Single Page Application

Today's Front End Technologies and Methods

Single Page Application

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Single Page Application (SPA)

The navigation functionality enables the design known as SPA: the entire
application is written as one HTML file with (lots) of JS attached to it, which
includes the router code. When such a page is loaded via any link (or URL),
it loads its core into the browser and the browser starts executing the JS code
that processes the logic of painting the page as per the navigation part of the
URL - client-side routing. The loaded JS code also paints pages via directly
building and updating the DOM. Further clicks on the page go through the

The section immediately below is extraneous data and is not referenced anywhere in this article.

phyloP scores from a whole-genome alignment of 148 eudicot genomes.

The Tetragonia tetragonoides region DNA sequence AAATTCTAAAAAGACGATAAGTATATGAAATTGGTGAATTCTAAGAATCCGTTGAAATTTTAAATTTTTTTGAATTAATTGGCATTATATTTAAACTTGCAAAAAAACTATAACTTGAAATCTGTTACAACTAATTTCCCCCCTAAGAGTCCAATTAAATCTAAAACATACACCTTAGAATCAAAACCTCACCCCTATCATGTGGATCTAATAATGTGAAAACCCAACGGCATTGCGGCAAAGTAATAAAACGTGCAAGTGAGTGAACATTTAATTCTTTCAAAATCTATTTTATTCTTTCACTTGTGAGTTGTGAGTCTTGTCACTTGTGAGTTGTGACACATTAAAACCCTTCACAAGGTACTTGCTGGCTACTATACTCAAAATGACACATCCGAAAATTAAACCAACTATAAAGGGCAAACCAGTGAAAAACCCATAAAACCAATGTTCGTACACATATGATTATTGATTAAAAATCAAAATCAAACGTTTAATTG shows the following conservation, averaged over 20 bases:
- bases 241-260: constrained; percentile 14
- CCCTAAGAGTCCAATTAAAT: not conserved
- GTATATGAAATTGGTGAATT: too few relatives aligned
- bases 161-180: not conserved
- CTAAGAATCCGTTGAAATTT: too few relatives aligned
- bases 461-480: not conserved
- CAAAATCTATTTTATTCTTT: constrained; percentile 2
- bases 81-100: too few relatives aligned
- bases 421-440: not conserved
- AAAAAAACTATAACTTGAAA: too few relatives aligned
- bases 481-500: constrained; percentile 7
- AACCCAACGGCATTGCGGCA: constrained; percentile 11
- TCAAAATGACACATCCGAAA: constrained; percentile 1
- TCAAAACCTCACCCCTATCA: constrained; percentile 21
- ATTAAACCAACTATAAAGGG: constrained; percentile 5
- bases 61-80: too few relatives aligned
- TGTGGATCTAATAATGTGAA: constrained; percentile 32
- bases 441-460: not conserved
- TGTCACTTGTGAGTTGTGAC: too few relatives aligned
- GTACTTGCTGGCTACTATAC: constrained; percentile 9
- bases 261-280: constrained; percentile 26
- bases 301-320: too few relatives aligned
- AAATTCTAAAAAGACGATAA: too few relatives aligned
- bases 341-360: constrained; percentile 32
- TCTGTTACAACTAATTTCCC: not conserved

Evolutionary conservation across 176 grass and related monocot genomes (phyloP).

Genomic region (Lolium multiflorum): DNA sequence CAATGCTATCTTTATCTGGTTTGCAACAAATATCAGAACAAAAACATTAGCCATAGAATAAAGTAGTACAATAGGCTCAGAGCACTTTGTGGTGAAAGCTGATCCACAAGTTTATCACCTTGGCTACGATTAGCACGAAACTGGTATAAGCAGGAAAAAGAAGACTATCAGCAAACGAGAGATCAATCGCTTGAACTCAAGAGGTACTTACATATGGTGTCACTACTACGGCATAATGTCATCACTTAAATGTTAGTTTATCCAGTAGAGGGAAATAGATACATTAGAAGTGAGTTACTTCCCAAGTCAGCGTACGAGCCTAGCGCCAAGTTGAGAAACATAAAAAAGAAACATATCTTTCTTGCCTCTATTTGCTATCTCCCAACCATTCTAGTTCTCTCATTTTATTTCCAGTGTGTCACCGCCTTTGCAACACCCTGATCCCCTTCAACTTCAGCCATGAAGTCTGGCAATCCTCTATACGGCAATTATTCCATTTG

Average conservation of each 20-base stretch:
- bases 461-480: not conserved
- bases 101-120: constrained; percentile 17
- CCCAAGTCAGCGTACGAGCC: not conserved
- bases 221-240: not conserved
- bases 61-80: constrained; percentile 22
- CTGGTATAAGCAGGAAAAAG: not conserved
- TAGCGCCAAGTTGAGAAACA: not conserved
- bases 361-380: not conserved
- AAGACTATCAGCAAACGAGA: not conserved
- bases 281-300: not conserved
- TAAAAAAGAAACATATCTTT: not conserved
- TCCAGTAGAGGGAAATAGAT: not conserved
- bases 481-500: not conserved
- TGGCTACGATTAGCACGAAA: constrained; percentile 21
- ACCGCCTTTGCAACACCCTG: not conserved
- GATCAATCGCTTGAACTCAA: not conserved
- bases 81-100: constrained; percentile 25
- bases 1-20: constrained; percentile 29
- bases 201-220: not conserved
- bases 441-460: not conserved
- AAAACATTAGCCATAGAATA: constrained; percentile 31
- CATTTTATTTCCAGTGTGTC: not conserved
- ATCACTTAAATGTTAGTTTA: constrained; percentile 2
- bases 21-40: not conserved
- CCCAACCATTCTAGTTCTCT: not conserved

client-side routing as well, so no more pages are ever loaded again from the
server – here’s the SPA name.

The obvious downsides of SPA are:

  • bots skip the page

  • it takes a long time to load the initial page, compile and start its JS
    engine and client-side navigation before painting the first page for the
    user

  • depending on the complexity, the SPA may require significant CPU and memory
    resources of the browser

What’s good about SPA:

  • no need to maintain the server infrastructure to produce pages for clients –
    the server, if any, would only be utilized to manage dynamic data exchanges.
    The user, of course, doesn’t really care about this benefit, unless the
    savings are passed on to the user base in the form of better service, etc.

  • no need to ping the server each time the user navigates within the site,
    other than facilitating dynamic data exchanges

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